Physical side effects of quitting smoking include short-term symptoms as a result of nicotine withdrawal, as well as long-term health benefits, claims Healthline. Nicotine cravings, anxiety, depression, weight gain and increased feelings of anger and irritability are commonly reported by people experiencing nicotine withdrawal, reports the National Cancer Institute. Long-term physical benefits to quitting smoking include a regained sense of smell, improved ability to breathe during activity, and fading of the yellow color on teeth, notes the American Cancer Society.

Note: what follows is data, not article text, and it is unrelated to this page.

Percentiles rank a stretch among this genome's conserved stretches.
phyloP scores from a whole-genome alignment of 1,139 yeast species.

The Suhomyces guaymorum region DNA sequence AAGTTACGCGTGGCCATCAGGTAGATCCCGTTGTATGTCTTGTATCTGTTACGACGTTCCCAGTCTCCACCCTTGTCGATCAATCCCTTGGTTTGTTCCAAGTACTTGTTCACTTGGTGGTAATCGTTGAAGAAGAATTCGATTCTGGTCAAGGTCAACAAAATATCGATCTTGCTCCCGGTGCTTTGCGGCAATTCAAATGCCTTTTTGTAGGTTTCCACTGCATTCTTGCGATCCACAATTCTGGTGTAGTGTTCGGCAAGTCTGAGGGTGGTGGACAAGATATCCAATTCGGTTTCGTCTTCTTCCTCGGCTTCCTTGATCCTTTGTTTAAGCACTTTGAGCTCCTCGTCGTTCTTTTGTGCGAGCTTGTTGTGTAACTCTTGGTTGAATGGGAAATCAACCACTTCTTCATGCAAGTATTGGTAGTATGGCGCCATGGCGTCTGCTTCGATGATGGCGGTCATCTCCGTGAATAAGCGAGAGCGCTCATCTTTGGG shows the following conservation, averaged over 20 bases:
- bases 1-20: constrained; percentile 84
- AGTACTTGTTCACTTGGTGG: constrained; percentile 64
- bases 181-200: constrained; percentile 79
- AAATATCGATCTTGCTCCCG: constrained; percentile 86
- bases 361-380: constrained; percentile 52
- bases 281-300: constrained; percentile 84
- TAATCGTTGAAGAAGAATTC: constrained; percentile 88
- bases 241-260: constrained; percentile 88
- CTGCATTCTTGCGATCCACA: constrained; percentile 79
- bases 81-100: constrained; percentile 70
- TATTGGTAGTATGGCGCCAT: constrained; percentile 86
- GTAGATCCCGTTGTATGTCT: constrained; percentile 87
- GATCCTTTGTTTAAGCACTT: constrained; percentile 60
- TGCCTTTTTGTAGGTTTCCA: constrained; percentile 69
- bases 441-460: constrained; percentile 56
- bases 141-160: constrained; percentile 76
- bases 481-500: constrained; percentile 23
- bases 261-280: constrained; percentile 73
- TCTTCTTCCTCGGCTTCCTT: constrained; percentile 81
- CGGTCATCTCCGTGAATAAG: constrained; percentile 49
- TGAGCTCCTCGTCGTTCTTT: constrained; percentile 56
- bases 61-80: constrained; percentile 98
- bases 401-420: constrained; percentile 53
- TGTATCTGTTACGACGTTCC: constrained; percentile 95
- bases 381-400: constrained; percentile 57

When someone stops smoking tobacco, levels of nicotine in the body drop, causing addiction withdrawal symptoms, explains Healthline. Physical side effects vary according to the individual's level of addiction, the length of time she smoked, and the frequency and quantity of cigarettes smoked. Nicotine withdrawal symptoms sometimes include sweating, coughing, tingling in feet and hands, headaches and nausea. Withdrawal usually begins a couple hours after smoking the last cigarette, peaks after two or three days, and is gone after a couple weeks, though some experience withdrawal as soon as 30 minutes after the last tobacco and for several months later.
About two hours after the last cigarette, blood pressure returns to a normal level, according to Healthline. In about two hours, nerve endings for smell and taste begin to re-grow. After about two weeks of not smoking, lung function improves significantly.